• Gail Anderson-Dargatz

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  • Gail Anderson-Dargatz

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  • Gail Anderson-Dargatz
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What is Commercial Fiction?

 

Commercial fiction. Even the phrase is divisive. Does it imply all non-literary work is written purely for profit? Or that literary work is not profitable? What about popular fiction—or does that mean literary work is unpopular? Should we call it genre fiction instead? Do people outside of publishing even know what a “genre” is?

 

Let’s just stick with commercial fiction, for simplicity. Now let’s define it. That’s a whole other mess of worms. At a speaking engagement recently, I tackled it by relating a story. A few months ago, I read an article reassuring the poor Canadian writers overlooked during awards season that if they just keep working hard, someday they’d win. I tweeted that if my novels ever won a Canadian literary award, I’d demand drug screening for the judges. It’s not a matter of quality or merit, but simply that they “aren’t that kind of book.” To a Canadian commercial novelist, the idea that we’d spend a moment feeling bad because our book wasn’t nominated for a GG is like a heart surgeon getting upset because he was passed over for chief of neurosurgery.

 

That article, however, illustrates an issue that does bother commercial novelists—namely that it equates “Canadian novelist” with “Can-Lit novelist.” The rest of the writers in Canada, apparently, don’t exist. Or they don’t matter. It reminds me of the very first time I spoke to a group of writers. Right before I got up, one of the attendees opined that if a Canadian novelist had an ounce of talent, he owed it to his country to write “real literature.” I was sorely tempted to introduce myself by saying “My name is Kelley Armstrong, and I write about werewolves. But that’s okay because I don’t have any talent.”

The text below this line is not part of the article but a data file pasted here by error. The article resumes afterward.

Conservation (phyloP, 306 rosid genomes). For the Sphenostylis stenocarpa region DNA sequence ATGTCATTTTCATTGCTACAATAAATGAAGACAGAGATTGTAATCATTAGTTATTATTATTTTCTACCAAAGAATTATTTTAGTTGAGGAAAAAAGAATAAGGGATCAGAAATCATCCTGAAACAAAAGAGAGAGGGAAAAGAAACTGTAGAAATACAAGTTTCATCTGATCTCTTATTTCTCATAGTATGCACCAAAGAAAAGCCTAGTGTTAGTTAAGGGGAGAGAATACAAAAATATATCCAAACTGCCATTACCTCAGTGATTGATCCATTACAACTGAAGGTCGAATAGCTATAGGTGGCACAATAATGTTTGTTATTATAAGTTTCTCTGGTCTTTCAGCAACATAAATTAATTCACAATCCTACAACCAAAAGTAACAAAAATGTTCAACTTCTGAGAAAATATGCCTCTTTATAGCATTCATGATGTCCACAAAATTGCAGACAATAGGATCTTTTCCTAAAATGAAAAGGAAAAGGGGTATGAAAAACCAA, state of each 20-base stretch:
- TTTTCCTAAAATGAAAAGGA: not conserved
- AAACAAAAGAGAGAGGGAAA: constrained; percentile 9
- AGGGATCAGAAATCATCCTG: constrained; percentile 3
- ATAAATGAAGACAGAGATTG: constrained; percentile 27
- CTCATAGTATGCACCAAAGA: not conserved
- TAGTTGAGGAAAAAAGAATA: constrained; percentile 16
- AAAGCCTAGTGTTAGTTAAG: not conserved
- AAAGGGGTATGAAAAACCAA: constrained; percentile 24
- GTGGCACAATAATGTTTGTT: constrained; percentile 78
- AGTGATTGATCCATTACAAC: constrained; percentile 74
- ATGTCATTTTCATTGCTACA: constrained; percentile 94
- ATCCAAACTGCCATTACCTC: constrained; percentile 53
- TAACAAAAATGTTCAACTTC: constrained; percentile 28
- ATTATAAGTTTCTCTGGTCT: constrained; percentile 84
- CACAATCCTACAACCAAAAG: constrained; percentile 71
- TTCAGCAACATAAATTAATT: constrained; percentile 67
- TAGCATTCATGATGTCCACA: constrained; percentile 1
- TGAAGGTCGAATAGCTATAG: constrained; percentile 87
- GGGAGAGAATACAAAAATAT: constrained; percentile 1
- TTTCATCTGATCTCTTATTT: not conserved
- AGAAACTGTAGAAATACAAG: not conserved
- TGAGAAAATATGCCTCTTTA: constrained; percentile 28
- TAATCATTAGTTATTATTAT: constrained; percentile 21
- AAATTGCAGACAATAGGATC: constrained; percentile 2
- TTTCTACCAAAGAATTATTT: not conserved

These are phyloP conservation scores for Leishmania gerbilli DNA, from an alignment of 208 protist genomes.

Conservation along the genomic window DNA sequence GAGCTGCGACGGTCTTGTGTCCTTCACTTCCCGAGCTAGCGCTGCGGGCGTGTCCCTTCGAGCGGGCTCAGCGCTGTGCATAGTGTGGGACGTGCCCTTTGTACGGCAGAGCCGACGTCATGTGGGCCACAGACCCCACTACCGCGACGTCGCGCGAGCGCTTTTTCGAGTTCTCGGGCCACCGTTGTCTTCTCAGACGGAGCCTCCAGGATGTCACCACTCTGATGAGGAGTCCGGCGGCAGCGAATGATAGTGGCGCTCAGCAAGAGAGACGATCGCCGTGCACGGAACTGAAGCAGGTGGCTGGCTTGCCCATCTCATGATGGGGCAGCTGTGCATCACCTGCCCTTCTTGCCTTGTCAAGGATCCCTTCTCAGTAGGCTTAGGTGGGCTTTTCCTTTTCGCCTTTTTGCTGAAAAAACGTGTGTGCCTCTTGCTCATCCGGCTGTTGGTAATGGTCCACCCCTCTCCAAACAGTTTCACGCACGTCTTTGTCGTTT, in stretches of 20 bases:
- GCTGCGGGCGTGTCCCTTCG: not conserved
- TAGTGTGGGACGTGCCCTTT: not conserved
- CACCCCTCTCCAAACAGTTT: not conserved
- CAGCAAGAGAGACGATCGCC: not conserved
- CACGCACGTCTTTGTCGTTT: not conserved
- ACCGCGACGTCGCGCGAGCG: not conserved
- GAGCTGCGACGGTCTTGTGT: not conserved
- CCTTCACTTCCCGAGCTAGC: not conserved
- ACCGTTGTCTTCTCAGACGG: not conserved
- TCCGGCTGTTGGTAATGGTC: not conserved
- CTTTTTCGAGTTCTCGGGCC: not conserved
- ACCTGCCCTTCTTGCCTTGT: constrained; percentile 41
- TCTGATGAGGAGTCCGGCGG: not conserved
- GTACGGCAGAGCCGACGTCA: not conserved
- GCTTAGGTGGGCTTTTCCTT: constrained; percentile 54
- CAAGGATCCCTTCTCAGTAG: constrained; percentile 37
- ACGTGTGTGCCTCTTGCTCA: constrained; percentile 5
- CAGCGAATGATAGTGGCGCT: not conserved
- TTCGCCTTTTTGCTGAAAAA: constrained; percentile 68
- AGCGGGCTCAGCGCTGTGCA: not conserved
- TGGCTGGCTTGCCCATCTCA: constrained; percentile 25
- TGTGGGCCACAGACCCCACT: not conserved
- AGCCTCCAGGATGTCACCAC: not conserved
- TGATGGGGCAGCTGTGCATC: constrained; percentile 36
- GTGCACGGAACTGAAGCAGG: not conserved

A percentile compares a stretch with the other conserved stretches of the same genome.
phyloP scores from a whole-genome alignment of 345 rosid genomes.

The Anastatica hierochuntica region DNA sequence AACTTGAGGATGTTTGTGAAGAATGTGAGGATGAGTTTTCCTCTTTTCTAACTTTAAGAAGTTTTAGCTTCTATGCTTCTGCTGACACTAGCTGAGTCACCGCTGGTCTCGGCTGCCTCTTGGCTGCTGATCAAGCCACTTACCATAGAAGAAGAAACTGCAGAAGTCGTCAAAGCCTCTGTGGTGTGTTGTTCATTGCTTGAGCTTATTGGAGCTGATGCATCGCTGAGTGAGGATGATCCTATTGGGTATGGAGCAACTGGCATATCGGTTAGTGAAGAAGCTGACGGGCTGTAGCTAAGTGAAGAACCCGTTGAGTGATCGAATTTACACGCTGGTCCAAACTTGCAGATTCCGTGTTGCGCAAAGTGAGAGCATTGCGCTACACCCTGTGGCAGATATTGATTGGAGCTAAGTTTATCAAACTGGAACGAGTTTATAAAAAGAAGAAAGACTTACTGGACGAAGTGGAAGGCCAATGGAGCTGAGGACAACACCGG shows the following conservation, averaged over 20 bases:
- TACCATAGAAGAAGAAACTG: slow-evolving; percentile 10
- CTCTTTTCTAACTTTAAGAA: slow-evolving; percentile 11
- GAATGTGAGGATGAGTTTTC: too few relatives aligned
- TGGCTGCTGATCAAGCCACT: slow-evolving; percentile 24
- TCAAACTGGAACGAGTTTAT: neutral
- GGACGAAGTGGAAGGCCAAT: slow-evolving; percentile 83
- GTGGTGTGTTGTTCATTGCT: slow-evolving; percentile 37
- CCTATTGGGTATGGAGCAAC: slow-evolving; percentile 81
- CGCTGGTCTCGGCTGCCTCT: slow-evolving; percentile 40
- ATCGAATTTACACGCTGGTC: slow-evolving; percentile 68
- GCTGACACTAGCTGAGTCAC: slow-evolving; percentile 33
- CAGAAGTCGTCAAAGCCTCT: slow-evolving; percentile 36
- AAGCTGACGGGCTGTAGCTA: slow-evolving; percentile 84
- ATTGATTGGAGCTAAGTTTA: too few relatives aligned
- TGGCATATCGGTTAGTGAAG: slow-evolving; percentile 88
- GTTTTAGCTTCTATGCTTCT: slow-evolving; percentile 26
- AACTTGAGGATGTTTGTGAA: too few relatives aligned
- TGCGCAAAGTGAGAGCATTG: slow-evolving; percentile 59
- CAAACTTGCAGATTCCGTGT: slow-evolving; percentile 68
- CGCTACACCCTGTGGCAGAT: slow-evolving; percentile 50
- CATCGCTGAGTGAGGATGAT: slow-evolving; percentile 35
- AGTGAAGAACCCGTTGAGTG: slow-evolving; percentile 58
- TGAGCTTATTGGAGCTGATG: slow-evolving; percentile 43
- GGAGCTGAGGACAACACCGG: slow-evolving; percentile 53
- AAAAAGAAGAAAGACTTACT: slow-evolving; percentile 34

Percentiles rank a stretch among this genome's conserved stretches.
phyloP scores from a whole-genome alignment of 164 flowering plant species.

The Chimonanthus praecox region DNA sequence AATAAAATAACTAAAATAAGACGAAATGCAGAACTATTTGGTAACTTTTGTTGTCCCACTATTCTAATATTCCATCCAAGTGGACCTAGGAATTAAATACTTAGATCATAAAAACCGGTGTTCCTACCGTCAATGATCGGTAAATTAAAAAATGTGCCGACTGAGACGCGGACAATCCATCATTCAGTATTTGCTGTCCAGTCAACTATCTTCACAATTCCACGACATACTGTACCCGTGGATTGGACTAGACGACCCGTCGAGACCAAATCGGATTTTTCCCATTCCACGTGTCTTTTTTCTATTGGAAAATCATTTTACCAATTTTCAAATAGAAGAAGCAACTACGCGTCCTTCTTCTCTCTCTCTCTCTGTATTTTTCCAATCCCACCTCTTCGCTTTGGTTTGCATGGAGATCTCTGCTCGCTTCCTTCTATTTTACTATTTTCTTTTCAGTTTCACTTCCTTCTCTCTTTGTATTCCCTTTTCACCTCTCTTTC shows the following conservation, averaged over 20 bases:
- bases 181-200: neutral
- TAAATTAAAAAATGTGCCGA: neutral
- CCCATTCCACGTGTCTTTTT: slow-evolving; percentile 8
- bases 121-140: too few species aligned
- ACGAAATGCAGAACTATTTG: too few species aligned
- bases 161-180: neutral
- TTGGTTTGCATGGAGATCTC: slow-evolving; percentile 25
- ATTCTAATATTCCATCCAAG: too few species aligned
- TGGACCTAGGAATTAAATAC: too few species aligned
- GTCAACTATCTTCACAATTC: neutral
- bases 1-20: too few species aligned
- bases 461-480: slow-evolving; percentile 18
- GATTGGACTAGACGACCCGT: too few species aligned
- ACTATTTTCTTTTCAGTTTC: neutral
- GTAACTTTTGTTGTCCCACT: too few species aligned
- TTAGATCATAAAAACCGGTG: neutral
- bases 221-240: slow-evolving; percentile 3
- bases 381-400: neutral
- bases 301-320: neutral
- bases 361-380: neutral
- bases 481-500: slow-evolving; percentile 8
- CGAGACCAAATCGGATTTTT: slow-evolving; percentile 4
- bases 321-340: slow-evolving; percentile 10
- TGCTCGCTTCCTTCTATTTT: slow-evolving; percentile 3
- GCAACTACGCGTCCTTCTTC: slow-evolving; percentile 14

There are novelists who write commercial fiction and aspire to write literary instead. They dream of the day when they will pen their award-winning opus. But that is not the goal of every commercial novelist. Most of us aren’t doing this to pay the bills (God knows, even that level of success is a lofty goal.) Most of us aren’t doing it because we can’t write “anything better.” We do it because we genuinely love this form of storytelling. We love pulse-racing action and passionate romance and thrilling mystery. We love the creative rush of fantasy or science fiction. We may also love reading literary but we have no interest in writing it. It’s another form of the craft, one that doesn’t set our imaginations on fire.

 

Commercial fiction is often dismissed as formulaic. The authors—writing a book or more a year—are clearly just whipping them off, with no attention to quality. It’s true that there are those in every profession who are simply punching the clock—putting in time until they can retire. That applies to writing as well. Some have hit on the formula that works and they stick to it. They’re making a living and they’re happy. But in my experience, those writers are in the minority. Most of us are constantly stretching. We learn from reading and evaluating other novels. We take courses to improve our weaknesses. We seek out new critique partners and editors to help us grow. We may not aspire to write literary fiction, but we do aspire to write better fiction. We love what we do and hope to retain that passion for as long as possible, which means growing and changing as our careers progress.

 

Commercial fiction writers are writers, first and foremost. Some straddle the line between commercial and literary. Some are firmly planted within their genre. But whatever form their chosen craft takes, they are like any other writer—passionate about their storytelling and constantly striving to do better.  

 

Kelley Armstrong is the author of the NYT-bestselling “Women of the Otherworld” paranormal suspense series and “Darkest Powers/Darkness Rising” young adult urban fantasy series, as well as the Nadia Stafford crime series. She grew up in Southwestern Ontario, where she still lives with her family. A former computer programmer, she’s now escaped her corporate cubicle and hopes never to return.